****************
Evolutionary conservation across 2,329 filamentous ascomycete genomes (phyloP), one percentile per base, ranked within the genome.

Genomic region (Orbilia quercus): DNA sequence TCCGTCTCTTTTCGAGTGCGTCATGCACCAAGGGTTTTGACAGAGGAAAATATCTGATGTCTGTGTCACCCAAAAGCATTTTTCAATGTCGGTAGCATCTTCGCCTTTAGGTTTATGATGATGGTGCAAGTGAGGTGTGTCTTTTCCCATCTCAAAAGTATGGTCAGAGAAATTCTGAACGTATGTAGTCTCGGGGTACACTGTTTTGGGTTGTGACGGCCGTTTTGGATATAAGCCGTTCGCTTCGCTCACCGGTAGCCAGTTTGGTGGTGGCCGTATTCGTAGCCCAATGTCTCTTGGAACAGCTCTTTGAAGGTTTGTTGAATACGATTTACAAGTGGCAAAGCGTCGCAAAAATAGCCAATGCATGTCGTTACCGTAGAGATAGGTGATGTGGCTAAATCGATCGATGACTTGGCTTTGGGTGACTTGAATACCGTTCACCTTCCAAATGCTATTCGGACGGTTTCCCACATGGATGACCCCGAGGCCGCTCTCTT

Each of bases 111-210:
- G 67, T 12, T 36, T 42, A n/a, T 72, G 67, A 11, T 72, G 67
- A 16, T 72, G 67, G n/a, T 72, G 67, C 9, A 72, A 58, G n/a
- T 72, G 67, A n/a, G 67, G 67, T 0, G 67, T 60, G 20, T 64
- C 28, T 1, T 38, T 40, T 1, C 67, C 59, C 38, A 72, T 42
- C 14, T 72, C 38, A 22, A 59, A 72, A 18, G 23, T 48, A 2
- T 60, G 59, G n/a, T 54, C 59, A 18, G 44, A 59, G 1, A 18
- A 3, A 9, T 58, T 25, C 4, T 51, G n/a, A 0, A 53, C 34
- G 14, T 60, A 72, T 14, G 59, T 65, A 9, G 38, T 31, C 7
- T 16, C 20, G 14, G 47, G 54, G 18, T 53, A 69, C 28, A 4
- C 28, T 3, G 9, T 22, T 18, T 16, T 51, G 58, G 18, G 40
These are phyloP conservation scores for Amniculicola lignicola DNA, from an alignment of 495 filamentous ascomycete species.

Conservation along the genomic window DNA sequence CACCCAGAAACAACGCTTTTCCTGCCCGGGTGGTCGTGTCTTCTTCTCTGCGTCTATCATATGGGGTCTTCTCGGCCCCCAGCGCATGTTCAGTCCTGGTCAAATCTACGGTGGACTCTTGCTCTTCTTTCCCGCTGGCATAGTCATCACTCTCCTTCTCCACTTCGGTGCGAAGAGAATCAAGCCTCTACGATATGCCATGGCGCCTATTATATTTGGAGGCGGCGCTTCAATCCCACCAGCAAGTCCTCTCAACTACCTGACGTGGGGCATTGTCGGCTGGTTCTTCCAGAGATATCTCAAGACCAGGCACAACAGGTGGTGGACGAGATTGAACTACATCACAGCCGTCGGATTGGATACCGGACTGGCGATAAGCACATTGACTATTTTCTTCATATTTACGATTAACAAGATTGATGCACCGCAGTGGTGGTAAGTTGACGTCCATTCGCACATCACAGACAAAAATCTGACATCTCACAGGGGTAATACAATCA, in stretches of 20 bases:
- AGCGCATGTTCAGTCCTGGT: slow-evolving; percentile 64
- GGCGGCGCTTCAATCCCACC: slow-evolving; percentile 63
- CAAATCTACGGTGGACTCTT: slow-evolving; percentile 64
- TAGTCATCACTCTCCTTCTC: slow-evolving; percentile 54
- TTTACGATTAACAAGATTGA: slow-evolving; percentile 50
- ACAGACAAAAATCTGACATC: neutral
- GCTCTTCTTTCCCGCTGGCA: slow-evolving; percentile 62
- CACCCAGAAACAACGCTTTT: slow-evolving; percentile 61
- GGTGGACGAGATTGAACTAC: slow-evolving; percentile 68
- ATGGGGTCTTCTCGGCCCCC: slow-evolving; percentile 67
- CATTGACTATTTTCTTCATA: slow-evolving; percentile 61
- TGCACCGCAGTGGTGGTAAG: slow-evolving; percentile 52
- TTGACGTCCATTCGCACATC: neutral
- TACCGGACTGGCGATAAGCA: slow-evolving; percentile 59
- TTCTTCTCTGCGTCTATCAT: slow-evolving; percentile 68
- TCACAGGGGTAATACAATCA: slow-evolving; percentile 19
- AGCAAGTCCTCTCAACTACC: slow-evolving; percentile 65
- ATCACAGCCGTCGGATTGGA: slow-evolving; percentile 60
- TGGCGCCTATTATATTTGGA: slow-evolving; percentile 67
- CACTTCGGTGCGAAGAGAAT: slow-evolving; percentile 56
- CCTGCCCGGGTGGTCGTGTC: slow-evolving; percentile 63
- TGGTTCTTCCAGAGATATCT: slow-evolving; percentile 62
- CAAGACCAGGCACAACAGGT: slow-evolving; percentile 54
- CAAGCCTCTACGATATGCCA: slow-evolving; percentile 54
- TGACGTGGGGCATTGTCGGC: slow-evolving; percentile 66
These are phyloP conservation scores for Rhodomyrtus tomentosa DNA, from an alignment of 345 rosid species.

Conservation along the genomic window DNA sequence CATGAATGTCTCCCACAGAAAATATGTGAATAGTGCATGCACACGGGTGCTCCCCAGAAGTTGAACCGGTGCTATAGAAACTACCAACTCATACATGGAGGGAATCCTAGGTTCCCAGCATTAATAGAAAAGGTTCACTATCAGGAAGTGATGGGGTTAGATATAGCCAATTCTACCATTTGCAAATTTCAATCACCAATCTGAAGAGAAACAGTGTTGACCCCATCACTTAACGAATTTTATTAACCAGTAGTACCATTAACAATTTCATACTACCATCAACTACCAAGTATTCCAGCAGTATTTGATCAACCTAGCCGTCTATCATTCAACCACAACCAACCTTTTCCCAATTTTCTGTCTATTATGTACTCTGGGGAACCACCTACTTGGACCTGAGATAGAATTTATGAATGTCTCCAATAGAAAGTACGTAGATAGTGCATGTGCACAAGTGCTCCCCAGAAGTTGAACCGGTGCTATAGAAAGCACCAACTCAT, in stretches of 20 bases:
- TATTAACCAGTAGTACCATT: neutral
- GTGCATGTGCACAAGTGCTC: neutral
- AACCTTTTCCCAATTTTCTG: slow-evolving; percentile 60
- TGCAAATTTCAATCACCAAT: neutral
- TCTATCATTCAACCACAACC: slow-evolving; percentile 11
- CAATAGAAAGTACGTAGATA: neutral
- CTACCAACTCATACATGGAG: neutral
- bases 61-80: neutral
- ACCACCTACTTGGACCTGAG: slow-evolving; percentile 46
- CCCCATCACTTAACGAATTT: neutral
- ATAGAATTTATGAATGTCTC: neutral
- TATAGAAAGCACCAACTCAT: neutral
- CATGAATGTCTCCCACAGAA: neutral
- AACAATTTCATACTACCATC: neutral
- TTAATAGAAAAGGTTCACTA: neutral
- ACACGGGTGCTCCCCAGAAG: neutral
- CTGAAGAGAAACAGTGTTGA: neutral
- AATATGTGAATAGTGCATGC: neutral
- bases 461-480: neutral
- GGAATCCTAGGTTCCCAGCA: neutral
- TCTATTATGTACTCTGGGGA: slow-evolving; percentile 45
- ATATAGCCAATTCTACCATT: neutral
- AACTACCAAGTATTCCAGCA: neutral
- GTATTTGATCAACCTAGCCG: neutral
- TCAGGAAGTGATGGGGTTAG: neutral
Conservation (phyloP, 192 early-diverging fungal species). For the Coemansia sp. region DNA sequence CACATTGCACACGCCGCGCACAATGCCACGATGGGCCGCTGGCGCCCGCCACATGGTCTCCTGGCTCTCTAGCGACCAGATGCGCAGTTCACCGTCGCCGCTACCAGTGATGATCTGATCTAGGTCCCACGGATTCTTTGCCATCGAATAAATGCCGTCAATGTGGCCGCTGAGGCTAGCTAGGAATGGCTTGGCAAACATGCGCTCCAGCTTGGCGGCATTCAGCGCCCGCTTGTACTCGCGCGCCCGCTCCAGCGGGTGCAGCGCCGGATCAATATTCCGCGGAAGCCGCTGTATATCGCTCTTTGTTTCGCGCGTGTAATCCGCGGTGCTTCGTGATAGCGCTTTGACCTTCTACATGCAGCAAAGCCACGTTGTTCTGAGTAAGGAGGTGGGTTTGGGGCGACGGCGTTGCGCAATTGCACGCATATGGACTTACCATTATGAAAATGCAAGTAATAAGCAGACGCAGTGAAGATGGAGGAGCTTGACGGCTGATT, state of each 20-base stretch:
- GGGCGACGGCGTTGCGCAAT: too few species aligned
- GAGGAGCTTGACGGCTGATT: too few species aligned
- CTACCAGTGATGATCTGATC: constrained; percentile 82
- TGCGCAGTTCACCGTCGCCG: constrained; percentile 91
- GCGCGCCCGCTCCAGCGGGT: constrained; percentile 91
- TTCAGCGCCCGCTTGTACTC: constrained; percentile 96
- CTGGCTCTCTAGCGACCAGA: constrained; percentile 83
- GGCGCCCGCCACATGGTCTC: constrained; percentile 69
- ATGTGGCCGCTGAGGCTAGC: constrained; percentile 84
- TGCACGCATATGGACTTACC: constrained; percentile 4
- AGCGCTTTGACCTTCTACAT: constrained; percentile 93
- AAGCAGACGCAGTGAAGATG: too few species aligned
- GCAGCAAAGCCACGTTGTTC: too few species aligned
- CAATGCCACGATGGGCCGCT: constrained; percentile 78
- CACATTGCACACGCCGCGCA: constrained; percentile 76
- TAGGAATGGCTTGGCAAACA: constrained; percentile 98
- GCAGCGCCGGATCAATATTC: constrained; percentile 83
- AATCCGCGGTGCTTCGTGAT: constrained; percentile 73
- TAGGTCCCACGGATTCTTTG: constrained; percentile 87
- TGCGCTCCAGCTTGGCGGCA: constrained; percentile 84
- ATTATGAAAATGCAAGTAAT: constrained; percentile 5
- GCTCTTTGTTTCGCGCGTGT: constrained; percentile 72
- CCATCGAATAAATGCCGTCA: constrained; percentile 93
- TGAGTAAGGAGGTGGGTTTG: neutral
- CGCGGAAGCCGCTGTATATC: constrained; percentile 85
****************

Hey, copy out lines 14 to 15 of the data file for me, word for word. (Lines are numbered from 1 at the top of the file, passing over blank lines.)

These are phyloP conservation scores for Amniculicola lignicola DNA, from an alignment of 495 filamentous ascomycete species.

Conservation along the genomic window DNA sequence CACCCAGAAACAACGCTTTTCCTGCCCGGGTGGTCGTGTCTTCTTCTCTGCGTCTATCATATGGGGTCTTCTCGGCCCCCAGCGCATGTTCAGTCCTGGTCAAATCTACGGTGGACTCTTGCTCTTCTTTCCCGCTGGCATAGTCATCACTCTCCTTCTCCACTTCGGTGCGAAGAGAATCAAGCCTCTACGATATGCCATGGCGCCTATTATATTTGGAGGCGGCGCTTCAATCCCACCAGCAAGTCCTCTCAACTACCTGACGTGGGGCATTGTCGGCTGGTTCTTCCAGAGATATCTCAAGACCAGGCACAACAGGTGGTGGACGAGATTGAACTACATCACAGCCGTCGGATTGGATACCGGACTGGCGATAAGCACATTGACTATTTTCTTCATATTTACGATTAACAAGATTGATGCACCGCAGTGGTGGTAAGTTGACGTCCATTCGCACATCACAGACAAAAATCTGACATCTCACAGGGGTAATACAATCA, in stretches of 20 bases: